Apart from that scenario, is it easier to take the negative from a total stranger or someone you know? Well you have no idea of the tastes or personality of a stranger, and yet they are not invested in you as a person – so perhaps it can be more hurtful, yes, because when it is someone you know your instinct can kick in or you can mull over whether there may be possible reasons for their reactions, such as, I’m afraid to say, jealousy or resentments, that you don’t even consider at first, but may come to light later on. If you do know them really well, like best friends, who you really do trust, then taking the negative from them after you’ve got to the end and asked them to read it, before you cast your book into the maelstrom of ‘out there’ by publishing it, can be helpful and not necessarily hurtful.

      Whew! That got my brain in a fuddle, hope this makes sense! Hopefully you can see why the head has to be used over the heart with all this, as it is a complex issue. Cheers, Laura!

      Bottom line is trust your work,

      Liked by 1 person

  4. A.P. says:

    I’m glad you stressed that it isn’t easy to make the distinction between feeling personally judged and feeling that my work is being judged. How *do* I make that distinction? I know that I am only asking for an assessment of my work, not of my personality, but my work is so inexorably wound up in my personality (since after all, *I* am the one who produced that work), that some of the more negative reviews I’ve received border on character assassination. In any case, it’s much easier for me to admit right from the get-go that I’m bound to feel personally assaulted by criticism of too scathing or insensitive a nature, and so I might as well get ready for it.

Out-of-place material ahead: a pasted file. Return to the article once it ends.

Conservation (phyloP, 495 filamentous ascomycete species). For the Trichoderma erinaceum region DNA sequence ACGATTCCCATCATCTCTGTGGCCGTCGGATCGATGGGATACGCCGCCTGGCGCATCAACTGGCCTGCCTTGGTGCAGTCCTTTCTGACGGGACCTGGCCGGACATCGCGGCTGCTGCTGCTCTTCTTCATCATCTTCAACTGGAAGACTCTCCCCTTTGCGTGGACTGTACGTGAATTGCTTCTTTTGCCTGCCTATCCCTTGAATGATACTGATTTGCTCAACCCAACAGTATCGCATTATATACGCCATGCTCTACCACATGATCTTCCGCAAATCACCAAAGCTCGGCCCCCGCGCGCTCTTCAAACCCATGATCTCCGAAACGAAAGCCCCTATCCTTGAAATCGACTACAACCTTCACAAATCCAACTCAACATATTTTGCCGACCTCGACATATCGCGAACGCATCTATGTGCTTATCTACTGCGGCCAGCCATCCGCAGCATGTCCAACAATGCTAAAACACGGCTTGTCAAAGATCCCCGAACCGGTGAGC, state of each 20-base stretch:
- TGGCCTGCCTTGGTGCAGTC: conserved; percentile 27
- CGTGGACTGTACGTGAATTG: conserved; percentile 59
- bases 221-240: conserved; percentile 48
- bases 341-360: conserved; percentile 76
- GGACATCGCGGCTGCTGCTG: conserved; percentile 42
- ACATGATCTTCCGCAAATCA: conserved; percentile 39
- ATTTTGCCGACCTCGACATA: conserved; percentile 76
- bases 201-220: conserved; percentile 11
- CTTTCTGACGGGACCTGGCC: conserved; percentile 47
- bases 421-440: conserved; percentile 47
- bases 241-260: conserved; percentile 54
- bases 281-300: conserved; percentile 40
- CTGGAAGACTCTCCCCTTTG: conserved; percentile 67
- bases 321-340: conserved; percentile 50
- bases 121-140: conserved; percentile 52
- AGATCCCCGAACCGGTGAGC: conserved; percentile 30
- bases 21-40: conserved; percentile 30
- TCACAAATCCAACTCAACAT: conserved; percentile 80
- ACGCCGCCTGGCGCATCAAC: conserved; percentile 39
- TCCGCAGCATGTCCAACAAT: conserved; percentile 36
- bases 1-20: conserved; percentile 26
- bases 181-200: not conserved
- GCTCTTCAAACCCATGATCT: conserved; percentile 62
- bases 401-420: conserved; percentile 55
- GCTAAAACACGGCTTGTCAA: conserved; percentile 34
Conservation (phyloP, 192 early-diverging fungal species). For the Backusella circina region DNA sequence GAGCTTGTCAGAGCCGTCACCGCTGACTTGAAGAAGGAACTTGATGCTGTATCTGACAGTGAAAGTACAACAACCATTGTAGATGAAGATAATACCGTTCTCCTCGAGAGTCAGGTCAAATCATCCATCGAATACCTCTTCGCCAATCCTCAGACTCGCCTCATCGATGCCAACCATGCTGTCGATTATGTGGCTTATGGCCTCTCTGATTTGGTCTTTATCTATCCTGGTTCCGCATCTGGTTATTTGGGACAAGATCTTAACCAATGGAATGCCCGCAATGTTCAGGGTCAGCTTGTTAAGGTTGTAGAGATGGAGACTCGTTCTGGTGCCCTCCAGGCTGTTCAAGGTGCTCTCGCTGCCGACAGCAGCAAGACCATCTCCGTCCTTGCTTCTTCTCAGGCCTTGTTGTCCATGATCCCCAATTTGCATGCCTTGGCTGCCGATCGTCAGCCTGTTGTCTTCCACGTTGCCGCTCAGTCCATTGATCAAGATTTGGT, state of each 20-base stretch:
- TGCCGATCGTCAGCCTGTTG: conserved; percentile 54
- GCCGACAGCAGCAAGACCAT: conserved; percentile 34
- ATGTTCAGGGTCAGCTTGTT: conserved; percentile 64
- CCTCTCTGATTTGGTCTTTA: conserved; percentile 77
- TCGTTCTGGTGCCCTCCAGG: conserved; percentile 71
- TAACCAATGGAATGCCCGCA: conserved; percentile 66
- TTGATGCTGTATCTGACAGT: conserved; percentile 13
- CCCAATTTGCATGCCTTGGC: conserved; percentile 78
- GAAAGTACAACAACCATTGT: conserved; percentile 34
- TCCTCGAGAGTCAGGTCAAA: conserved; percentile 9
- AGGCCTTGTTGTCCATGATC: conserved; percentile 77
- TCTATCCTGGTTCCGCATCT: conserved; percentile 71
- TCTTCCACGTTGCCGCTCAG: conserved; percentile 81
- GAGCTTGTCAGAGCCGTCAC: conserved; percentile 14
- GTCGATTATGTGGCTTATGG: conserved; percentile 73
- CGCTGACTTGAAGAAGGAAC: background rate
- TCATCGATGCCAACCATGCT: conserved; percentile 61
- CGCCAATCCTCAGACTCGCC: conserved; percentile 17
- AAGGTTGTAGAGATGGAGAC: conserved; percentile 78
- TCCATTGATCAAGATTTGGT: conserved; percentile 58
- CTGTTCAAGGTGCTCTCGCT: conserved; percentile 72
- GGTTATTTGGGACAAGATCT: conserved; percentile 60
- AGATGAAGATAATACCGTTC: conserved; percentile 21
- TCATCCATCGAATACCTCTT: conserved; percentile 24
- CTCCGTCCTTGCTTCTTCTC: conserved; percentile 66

Also, I’ve naturally turned to “friends and family” first but have recently thought that these are the absolute last people I should be turning to for constructive criticism. For one thing, they are rarely objective. For another, they might not be interested in the themes or genre. Finally, they’re already more concerned with *me* than they I am with my work, and the “me” in that context could include thing such as sibling rivalry, hero worship, or even oedipal and electra complexes at subtle levels. So things can come up regarding my inner psyche or emotional state, which are unlikely to come up from mere acquaintances or, of course, total strangers.

    I resonate very much with (2) on the list of negatives, because a while back I became far too insistent I receive sufficient acknowledgment of my work, and it did turn me into something of a monster. So I basically stopped seeking feedback except from other Writers, because I didn’t like the way I was becoming / behaving in the process.